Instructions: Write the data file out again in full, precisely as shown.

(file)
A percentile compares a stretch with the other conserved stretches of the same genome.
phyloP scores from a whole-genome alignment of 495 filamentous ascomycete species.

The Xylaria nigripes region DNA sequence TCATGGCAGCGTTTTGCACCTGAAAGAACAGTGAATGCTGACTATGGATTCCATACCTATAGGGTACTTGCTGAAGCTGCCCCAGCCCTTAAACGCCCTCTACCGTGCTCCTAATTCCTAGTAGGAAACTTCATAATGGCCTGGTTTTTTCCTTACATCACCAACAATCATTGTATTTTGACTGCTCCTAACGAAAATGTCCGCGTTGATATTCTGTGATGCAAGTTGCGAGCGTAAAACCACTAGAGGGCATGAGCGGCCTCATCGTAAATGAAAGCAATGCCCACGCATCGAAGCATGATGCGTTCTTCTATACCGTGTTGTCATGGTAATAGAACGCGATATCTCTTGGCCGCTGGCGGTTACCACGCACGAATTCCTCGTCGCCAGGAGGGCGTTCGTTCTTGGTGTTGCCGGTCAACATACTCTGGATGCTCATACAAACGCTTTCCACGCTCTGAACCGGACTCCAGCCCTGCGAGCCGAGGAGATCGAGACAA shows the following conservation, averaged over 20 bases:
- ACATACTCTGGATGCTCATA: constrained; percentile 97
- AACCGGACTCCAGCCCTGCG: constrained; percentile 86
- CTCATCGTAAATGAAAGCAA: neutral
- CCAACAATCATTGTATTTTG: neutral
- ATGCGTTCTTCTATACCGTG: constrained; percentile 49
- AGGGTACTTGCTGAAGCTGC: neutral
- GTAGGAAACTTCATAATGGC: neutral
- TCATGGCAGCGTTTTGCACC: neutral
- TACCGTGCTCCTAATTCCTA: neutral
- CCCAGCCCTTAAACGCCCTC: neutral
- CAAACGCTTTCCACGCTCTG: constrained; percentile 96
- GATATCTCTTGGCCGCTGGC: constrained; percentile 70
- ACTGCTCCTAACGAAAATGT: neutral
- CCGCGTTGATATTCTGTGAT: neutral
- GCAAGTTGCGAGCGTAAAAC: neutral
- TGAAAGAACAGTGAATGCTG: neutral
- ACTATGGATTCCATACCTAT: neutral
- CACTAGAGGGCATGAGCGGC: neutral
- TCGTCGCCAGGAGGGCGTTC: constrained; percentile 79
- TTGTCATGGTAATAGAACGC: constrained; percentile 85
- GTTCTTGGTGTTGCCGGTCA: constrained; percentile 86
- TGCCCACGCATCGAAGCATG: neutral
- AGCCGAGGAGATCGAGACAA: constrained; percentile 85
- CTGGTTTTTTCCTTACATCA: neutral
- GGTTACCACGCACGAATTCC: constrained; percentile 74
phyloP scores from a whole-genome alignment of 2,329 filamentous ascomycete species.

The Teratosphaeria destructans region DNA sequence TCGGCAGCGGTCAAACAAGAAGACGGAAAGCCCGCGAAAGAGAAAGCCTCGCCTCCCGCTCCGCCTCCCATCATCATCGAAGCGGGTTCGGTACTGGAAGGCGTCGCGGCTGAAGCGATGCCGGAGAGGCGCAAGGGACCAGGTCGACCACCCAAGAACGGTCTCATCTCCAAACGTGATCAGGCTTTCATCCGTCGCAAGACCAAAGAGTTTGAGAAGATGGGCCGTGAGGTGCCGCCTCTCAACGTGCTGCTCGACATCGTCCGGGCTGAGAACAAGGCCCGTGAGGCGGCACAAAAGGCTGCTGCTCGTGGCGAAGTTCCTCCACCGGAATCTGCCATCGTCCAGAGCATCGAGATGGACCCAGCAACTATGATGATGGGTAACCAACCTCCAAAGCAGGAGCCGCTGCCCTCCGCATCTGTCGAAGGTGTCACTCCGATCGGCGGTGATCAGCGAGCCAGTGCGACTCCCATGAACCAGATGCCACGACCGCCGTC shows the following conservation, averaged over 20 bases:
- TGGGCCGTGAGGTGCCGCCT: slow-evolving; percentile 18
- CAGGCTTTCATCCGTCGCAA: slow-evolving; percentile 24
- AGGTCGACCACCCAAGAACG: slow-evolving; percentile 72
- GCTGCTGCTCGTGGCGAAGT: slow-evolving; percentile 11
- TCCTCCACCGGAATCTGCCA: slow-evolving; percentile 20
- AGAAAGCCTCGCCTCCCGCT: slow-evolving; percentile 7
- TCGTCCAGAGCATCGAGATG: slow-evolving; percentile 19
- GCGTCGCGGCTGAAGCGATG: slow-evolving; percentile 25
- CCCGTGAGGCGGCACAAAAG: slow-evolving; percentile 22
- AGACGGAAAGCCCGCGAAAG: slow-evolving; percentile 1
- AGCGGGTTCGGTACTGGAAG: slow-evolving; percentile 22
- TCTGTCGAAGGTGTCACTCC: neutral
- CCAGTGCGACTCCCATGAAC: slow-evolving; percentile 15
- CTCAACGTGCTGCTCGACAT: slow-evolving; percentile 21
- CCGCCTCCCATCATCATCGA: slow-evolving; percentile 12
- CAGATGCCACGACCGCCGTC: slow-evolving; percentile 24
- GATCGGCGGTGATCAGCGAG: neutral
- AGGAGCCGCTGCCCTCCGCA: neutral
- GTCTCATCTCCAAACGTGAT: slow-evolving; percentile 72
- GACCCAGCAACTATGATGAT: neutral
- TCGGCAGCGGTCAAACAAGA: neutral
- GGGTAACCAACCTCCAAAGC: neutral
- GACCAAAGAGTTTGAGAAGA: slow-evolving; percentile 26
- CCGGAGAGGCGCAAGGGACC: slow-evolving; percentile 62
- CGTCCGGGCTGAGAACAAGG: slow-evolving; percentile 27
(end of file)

A percentile compares a stretch with the other conserved stretches of the same genome.
phyloP scores from a whole-genome alignment of 495 filamentous ascomycete species.

The Xylaria nigripes region DNA sequence TCATGGCAGCGTTTTGCACCTGAAAGAACAGTGAATGCTGACTATGGATTCCATACCTATAGGGTACTTGCTGAAGCTGCCCCAGCCCTTAAACGCCCTCTACCGTGCTCCTAATTCCTAGTAGGAAACTTCATAATGGCCTGGTTTTTTCCTTACATCACCAACAATCATTGTATTTTGACTGCTCCTAACGAAAATGTCCGCGTTGATATTCTGTGATGCAAGTTGCGAGCGTAAAACCACTAGAGGGCATGAGCGGCCTCATCGTAAATGAAAGCAATGCCCACGCATCGAAGCATGATGCGTTCTTCTATACCGTGTTGTCATGGTAATAGAACGCGATATCTCTTGGCCGCTGGCGGTTACCACGCACGAATTCCTCGTCGCCAGGAGGGCGTTCGTTCTTGGTGTTGCCGGTCAACATACTCTGGATGCTCATACAAACGCTTTCCACGCTCTGAACCGGACTCCAGCCCTGCGAGCCGAGGAGATCGAGACAA shows the following conservation, averaged over 20 bases:
- ACATACTCTGGATGCTCATA: constrained; percentile 97
- AACCGGACTCCAGCCCTGCG: constrained; percentile 86
- CTCATCGTAAATGAAAGCAA: neutral
- CCAACAATCATTGTATTTTG: neutral
- ATGCGTTCTTCTATACCGTG: constrained; percentile 49
- AGGGTACTTGCTGAAGCTGC: neutral
- GTAGGAAACTTCATAATGGC: neutral
- TCATGGCAGCGTTTTGCACC: neutral
- TACCGTGCTCCTAATTCCTA: neutral
- CCCAGCCCTTAAACGCCCTC: neutral
- CAAACGCTTTCCACGCTCTG: constrained; percentile 96
- GATATCTCTTGGCCGCTGGC: constrained; percentile 70
- ACTGCTCCTAACGAAAATGT: neutral
- CCGCGTTGATATTCTGTGAT: neutral
- GCAAGTTGCGAGCGTAAAAC: neutral
- TGAAAGAACAGTGAATGCTG: neutral
- ACTATGGATTCCATACCTAT: neutral
- CACTAGAGGGCATGAGCGGC: neutral
- TCGTCGCCAGGAGGGCGTTC: constrained; percentile 79
- TTGTCATGGTAATAGAACGC: constrained; percentile 85
- GTTCTTGGTGTTGCCGGTCA: constrained; percentile 86
- TGCCCACGCATCGAAGCATG: neutral
- AGCCGAGGAGATCGAGACAA: constrained; percentile 85
- CTGGTTTTTTCCTTACATCA: neutral
- GGTTACCACGCACGAATTCC: constrained; percentile 74
phyloP scores from a whole-genome alignment of 2,329 filamentous ascomycete species.

The Teratosphaeria destructans region DNA sequence TCGGCAGCGGTCAAACAAGAAGACGGAAAGCCCGCGAAAGAGAAAGCCTCGCCTCCCGCTCCGCCTCCCATCATCATCGAAGCGGGTTCGGTACTGGAAGGCGTCGCGGCTGAAGCGATGCCGGAGAGGCGCAAGGGACCAGGTCGACCACCCAAGAACGGTCTCATCTCCAAACGTGATCAGGCTTTCATCCGTCGCAAGACCAAAGAGTTTGAGAAGATGGGCCGTGAGGTGCCGCCTCTCAACGTGCTGCTCGACATCGTCCGGGCTGAGAACAAGGCCCGTGAGGCGGCACAAAAGGCTGCTGCTCGTGGCGAAGTTCCTCCACCGGAATCTGCCATCGTCCAGAGCATCGAGATGGACCCAGCAACTATGATGATGGGTAACCAACCTCCAAAGCAGGAGCCGCTGCCCTCCGCATCTGTCGAAGGTGTCACTCCGATCGGCGGTGATCAGCGAGCCAGTGCGACTCCCATGAACCAGATGCCACGACCGCCGTC shows the following conservation, averaged over 20 bases:
- TGGGCCGTGAGGTGCCGCCT: slow-evolving; percentile 18
- CAGGCTTTCATCCGTCGCAA: slow-evolving; percentile 24
- AGGTCGACCACCCAAGAACG: slow-evolving; percentile 72
- GCTGCTGCTCGTGGCGAAGT: slow-evolving; percentile 11
- TCCTCCACCGGAATCTGCCA: slow-evolving; percentile 20
- AGAAAGCCTCGCCTCCCGCT: slow-evolving; percentile 7
- TCGTCCAGAGCATCGAGATG: slow-evolving; percentile 19
- GCGTCGCGGCTGAAGCGATG: slow-evolving; percentile 25
- CCCGTGAGGCGGCACAAAAG: slow-evolving; percentile 22
- AGACGGAAAGCCCGCGAAAG: slow-evolving; percentile 1
- AGCGGGTTCGGTACTGGAAG: slow-evolving; percentile 22
- TCTGTCGAAGGTGTCACTCC: neutral
- CCAGTGCGACTCCCATGAAC: slow-evolving; percentile 15
- CTCAACGTGCTGCTCGACAT: slow-evolving; percentile 21
- CCGCCTCCCATCATCATCGA: slow-evolving; percentile 12
- CAGATGCCACGACCGCCGTC: slow-evolving; percentile 24
- GATCGGCGGTGATCAGCGAG: neutral
- AGGAGCCGCTGCCCTCCGCA: neutral
- GTCTCATCTCCAAACGTGAT: slow-evolving; percentile 72
- GACCCAGCAACTATGATGAT: neutral
- TCGGCAGCGGTCAAACAAGA: neutral
- GGGTAACCAACCTCCAAAGC: neutral
- GACCAAAGAGTTTGAGAAGA: slow-evolving; percentile 26
- CCGGAGAGGCGCAAGGGACC: slow-evolving; percentile 62
- CGTCCGGGCTGAGAACAAGG: slow-evolving; percentile 27